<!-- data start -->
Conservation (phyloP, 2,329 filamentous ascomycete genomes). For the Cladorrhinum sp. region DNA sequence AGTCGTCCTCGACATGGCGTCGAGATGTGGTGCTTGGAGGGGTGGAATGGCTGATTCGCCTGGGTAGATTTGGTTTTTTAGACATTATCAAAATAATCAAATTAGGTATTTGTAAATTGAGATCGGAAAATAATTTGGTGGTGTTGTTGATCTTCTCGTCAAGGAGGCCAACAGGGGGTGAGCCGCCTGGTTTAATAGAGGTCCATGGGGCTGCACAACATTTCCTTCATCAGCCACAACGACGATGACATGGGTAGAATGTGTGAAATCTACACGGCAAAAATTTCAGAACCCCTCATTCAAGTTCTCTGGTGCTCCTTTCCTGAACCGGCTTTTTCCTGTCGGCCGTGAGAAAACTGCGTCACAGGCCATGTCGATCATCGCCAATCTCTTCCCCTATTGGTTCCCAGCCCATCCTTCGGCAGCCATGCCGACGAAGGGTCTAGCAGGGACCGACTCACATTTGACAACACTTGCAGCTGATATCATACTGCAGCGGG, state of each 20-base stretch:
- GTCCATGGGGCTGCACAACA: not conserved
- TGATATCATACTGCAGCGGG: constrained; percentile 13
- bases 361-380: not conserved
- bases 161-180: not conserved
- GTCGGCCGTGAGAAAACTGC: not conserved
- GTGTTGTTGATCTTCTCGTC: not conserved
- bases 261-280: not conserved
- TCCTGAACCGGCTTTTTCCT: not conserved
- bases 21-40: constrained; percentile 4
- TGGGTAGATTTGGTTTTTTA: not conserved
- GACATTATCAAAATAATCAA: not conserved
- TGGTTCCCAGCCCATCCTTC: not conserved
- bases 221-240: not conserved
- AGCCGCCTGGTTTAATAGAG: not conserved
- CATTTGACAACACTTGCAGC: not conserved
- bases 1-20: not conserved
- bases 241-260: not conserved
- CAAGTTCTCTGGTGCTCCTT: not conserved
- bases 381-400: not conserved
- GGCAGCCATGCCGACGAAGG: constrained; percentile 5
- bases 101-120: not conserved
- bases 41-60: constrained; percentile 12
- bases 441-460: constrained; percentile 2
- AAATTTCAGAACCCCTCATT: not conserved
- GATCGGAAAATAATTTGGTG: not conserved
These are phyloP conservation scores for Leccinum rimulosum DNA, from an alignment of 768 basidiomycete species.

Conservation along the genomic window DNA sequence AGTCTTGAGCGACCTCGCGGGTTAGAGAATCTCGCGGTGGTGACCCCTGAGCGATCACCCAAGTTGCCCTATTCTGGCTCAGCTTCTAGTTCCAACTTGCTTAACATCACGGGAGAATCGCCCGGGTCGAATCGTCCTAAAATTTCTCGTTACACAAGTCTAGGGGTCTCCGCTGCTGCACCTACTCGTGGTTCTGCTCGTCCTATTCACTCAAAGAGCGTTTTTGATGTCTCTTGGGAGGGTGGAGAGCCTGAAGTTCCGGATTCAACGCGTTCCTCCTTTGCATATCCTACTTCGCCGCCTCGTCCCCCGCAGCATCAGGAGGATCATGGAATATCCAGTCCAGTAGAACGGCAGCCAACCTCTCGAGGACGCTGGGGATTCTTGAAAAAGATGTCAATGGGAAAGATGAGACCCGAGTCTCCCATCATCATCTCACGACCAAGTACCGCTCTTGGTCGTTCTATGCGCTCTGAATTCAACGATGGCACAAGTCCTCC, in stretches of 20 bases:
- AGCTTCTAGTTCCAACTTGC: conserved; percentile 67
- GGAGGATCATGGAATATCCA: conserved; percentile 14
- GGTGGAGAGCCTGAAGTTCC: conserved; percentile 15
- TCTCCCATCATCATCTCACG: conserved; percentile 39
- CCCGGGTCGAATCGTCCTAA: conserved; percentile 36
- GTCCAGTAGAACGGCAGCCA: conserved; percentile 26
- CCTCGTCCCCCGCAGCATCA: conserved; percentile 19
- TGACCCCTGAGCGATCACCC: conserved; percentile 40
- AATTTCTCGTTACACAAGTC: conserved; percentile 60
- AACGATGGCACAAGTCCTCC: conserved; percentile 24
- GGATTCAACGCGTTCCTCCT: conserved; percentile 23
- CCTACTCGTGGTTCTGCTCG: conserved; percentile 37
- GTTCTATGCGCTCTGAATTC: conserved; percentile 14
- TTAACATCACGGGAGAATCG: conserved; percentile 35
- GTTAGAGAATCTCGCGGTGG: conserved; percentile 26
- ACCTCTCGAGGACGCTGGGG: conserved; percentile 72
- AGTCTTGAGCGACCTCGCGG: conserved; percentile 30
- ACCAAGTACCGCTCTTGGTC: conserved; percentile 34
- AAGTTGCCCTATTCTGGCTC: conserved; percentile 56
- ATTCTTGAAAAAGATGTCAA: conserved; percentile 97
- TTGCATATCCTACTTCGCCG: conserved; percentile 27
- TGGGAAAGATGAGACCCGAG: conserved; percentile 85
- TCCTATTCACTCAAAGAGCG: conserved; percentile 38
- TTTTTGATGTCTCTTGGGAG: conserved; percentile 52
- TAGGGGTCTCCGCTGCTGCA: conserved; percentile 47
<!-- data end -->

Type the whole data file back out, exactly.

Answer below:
Conservation (phyloP, 2,329 filamentous ascomycete genomes). For the Cladorrhinum sp. region DNA sequence AGTCGTCCTCGACATGGCGTCGAGATGTGGTGCTTGGAGGGGTGGAATGGCTGATTCGCCTGGGTAGATTTGGTTTTTTAGACATTATCAAAATAATCAAATTAGGTATTTGTAAATTGAGATCGGAAAATAATTTGGTGGTGTTGTTGATCTTCTCGTCAAGGAGGCCAACAGGGGGTGAGCCGCCTGGTTTAATAGAGGTCCATGGGGCTGCACAACATTTCCTTCATCAGCCACAACGACGATGACATGGGTAGAATGTGTGAAATCTACACGGCAAAAATTTCAGAACCCCTCATTCAAGTTCTCTGGTGCTCCTTTCCTGAACCGGCTTTTTCCTGTCGGCCGTGAGAAAACTGCGTCACAGGCCATGTCGATCATCGCCAATCTCTTCCCCTATTGGTTCCCAGCCCATCCTTCGGCAGCCATGCCGACGAAGGGTCTAGCAGGGACCGACTCACATTTGACAACACTTGCAGCTGATATCATACTGCAGCGGG, state of each 20-base stretch:
- GTCCATGGGGCTGCACAACA: not conserved
- TGATATCATACTGCAGCGGG: constrained; percentile 13
- bases 361-380: not conserved
- bases 161-180: not conserved
- GTCGGCCGTGAGAAAACTGC: not conserved
- GTGTTGTTGATCTTCTCGTC: not conserved
- bases 261-280: not conserved
- TCCTGAACCGGCTTTTTCCT: not conserved
- bases 21-40: constrained; percentile 4
- TGGGTAGATTTGGTTTTTTA: not conserved
- GACATTATCAAAATAATCAA: not conserved
- TGGTTCCCAGCCCATCCTTC: not conserved
- bases 221-240: not conserved
- AGCCGCCTGGTTTAATAGAG: not conserved
- CATTTGACAACACTTGCAGC: not conserved
- bases 1-20: not conserved
- bases 241-260: not conserved
- CAAGTTCTCTGGTGCTCCTT: not conserved
- bases 381-400: not conserved
- GGCAGCCATGCCGACGAAGG: constrained; percentile 5
- bases 101-120: not conserved
- bases 41-60: constrained; percentile 12
- bases 441-460: constrained; percentile 2
- AAATTTCAGAACCCCTCATT: not conserved
- GATCGGAAAATAATTTGGTG: not conserved
These are phyloP conservation scores for Leccinum rimulosum DNA, from an alignment of 768 basidiomycete species.

Conservation along the genomic window DNA sequence AGTCTTGAGCGACCTCGCGGGTTAGAGAATCTCGCGGTGGTGACCCCTGAGCGATCACCCAAGTTGCCCTATTCTGGCTCAGCTTCTAGTTCCAACTTGCTTAACATCACGGGAGAATCGCCCGGGTCGAATCGTCCTAAAATTTCTCGTTACACAAGTCTAGGGGTCTCCGCTGCTGCACCTACTCGTGGTTCTGCTCGTCCTATTCACTCAAAGAGCGTTTTTGATGTCTCTTGGGAGGGTGGAGAGCCTGAAGTTCCGGATTCAACGCGTTCCTCCTTTGCATATCCTACTTCGCCGCCTCGTCCCCCGCAGCATCAGGAGGATCATGGAATATCCAGTCCAGTAGAACGGCAGCCAACCTCTCGAGGACGCTGGGGATTCTTGAAAAAGATGTCAATGGGAAAGATGAGACCCGAGTCTCCCATCATCATCTCACGACCAAGTACCGCTCTTGGTCGTTCTATGCGCTCTGAATTCAACGATGGCACAAGTCCTCC, in stretches of 20 bases:
- AGCTTCTAGTTCCAACTTGC: conserved; percentile 67
- GGAGGATCATGGAATATCCA: conserved; percentile 14
- GGTGGAGAGCCTGAAGTTCC: conserved; percentile 15
- TCTCCCATCATCATCTCACG: conserved; percentile 39
- CCCGGGTCGAATCGTCCTAA: conserved; percentile 36
- GTCCAGTAGAACGGCAGCCA: conserved; percentile 26
- CCTCGTCCCCCGCAGCATCA: conserved; percentile 19
- TGACCCCTGAGCGATCACCC: conserved; percentile 40
- AATTTCTCGTTACACAAGTC: conserved; percentile 60
- AACGATGGCACAAGTCCTCC: conserved; percentile 24
- GGATTCAACGCGTTCCTCCT: conserved; percentile 23
- CCTACTCGTGGTTCTGCTCG: conserved; percentile 37
- GTTCTATGCGCTCTGAATTC: conserved; percentile 14
- TTAACATCACGGGAGAATCG: conserved; percentile 35
- GTTAGAGAATCTCGCGGTGG: conserved; percentile 26
- ACCTCTCGAGGACGCTGGGG: conserved; percentile 72
- AGTCTTGAGCGACCTCGCGG: conserved; percentile 30
- ACCAAGTACCGCTCTTGGTC: conserved; percentile 34
- AAGTTGCCCTATTCTGGCTC: conserved; percentile 56
- ATTCTTGAAAAAGATGTCAA: conserved; percentile 97
- TTGCATATCCTACTTCGCCG: conserved; percentile 27
- TGGGAAAGATGAGACCCGAG: conserved; percentile 85
- TCCTATTCACTCAAAGAGCG: conserved; percentile 38
- TTTTTGATGTCTCTTGGGAG: conserved; percentile 52
- TAGGGGTCTCCGCTGCTGCA: conserved; percentile 47